"When I moved in there, we just had one synthetic wicket in 2010 or 2009. Now our ground has first-class status. There's six to eight (turf) wickets and the main centre wicket, we're looking to build an academy and an indoor cricket centre in the years to come. Eight years ago, we had 8 staff. Now we have 80."
How did Campbell find the funds to fuel this growth? “Corporate sponsorships”, he says.
"As a business, we're very transparent, very good governance. Any sponsor can ask anything they want. They see us making a difference in PNG to the community and people. In the last couple of years, from what the ICC give us, we actually earn more from our corporate sponsors."
The ‘making a difference’ part is important, because PNG has a high crime rate. Only 13% people live in urban areas, the lowest proportion in the Commonwealth. Which is why Campbell’s strategy, to make cricket “a family sport” is important. Central to that is BSP Kriket, a soft-ball competition that he says now has 2,00,000 participants across the country. For many of the current under-19 squad, that was their first taste of the sport.
PNG cricket now has 16 male players and 10 female players on central contracts. One of their female players, Ravini Oa, recently spent two weeks at the Perth Scorchers as part of the WBBL associate rookie program. Jason Gillespie coached the country for a brief stint last year, and they are in the process of inducting Joe Dawes.
Coach Pala is employed full time, one of the first to come into the Cricket PNG system after his playing career, when he used to balance cricket with a job in a shipping company.
"I used to take three buses just to get to where the field is”, said Pala of his early cricketing days. Now Cricket PNG has a bus of their own, which is ferrying the different teams from the village to the Amini Park, their first-class ground, pretty much the whole day."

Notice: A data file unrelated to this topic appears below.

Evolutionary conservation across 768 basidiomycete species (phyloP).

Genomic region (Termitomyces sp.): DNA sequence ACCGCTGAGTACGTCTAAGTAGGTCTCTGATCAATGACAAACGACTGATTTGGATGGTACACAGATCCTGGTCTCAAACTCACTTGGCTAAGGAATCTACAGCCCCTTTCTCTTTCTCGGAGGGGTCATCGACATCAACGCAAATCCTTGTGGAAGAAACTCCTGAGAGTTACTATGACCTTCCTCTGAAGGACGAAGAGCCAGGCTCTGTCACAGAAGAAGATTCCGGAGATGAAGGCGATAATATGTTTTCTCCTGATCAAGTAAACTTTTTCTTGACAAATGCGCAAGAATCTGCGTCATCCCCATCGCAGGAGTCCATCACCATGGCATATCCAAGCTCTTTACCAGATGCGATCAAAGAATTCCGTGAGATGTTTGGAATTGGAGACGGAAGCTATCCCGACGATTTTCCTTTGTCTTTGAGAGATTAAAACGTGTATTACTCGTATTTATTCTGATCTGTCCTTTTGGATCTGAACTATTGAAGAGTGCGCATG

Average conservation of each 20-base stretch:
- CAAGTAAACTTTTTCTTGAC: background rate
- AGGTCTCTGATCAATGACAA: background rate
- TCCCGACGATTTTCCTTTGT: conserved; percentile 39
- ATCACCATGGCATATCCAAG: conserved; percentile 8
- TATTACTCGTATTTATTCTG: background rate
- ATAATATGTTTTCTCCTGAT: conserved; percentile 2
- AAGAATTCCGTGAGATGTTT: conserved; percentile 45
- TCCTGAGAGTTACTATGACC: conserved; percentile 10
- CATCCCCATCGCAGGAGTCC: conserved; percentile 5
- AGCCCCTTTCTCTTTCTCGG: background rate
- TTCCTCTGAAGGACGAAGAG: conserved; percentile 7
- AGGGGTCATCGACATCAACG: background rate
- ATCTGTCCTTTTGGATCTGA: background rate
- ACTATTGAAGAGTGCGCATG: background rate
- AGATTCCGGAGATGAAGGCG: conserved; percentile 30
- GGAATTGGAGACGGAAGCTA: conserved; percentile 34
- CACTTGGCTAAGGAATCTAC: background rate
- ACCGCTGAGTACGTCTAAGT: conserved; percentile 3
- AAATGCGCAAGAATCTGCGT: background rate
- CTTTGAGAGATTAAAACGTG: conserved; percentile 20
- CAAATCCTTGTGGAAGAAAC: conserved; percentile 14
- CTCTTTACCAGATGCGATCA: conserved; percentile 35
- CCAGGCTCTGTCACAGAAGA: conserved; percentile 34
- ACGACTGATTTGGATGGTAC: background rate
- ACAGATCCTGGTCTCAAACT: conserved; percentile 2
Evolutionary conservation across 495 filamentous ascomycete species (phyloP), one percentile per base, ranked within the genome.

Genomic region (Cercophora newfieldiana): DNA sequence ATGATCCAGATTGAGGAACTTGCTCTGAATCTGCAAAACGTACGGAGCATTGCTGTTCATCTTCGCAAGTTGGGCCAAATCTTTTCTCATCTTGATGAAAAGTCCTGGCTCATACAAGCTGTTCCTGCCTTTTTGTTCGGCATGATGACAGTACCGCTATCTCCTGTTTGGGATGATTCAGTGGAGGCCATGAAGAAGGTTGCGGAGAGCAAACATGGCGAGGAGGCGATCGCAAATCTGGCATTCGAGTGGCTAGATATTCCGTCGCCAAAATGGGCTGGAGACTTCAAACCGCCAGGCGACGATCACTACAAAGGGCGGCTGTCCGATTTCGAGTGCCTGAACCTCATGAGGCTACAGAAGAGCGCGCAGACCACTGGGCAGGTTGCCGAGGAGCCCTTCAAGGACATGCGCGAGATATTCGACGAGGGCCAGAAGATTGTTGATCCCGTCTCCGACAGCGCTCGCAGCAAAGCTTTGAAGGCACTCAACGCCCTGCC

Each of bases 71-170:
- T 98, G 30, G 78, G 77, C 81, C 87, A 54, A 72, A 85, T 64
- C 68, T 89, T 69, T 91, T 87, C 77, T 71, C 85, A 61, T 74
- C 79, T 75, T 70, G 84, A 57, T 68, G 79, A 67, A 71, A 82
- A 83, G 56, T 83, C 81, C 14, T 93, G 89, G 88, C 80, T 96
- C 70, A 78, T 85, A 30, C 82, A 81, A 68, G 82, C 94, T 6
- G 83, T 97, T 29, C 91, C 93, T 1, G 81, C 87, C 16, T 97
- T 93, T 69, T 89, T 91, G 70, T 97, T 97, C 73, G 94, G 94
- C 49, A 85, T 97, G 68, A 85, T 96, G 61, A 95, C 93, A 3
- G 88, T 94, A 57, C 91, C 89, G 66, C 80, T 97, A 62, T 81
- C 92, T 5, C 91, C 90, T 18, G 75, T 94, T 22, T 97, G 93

"It’s just safer," said Campbell with a chuckle. "The local buses are crowded, sometime you would get out but your kit bag would get left behind."
The TV coverage that the game against India brought was also something that they valued. "Last September, Cricket PNG paid the local TV station to show the games against Scotland live," said Campbell. "The feedback was outstanding. If we keep doing that, spreading the canvas, it will help. People don’t see our players on TV yet. If they start doing that, more people will be inspired."
They may not have turned many heads with what they did on the field, but Campbell has long term plans in place for PNG, right up to 2030. "I go back to the school program; we went to BSP bank with 0 children playing and asked for 70000 kina to buy equipment. They had the vision to come on board and now they are 10-year sponsors. Now we've gone from 0 to 2,00,000 playing.”
For now, PNG will look ahead to the immediate future, their game against Australia. And they will be buoyed by their time learning from one of the greats of the game. "15 minutes of his time was like an hour to us. Hopefully we learned a lot."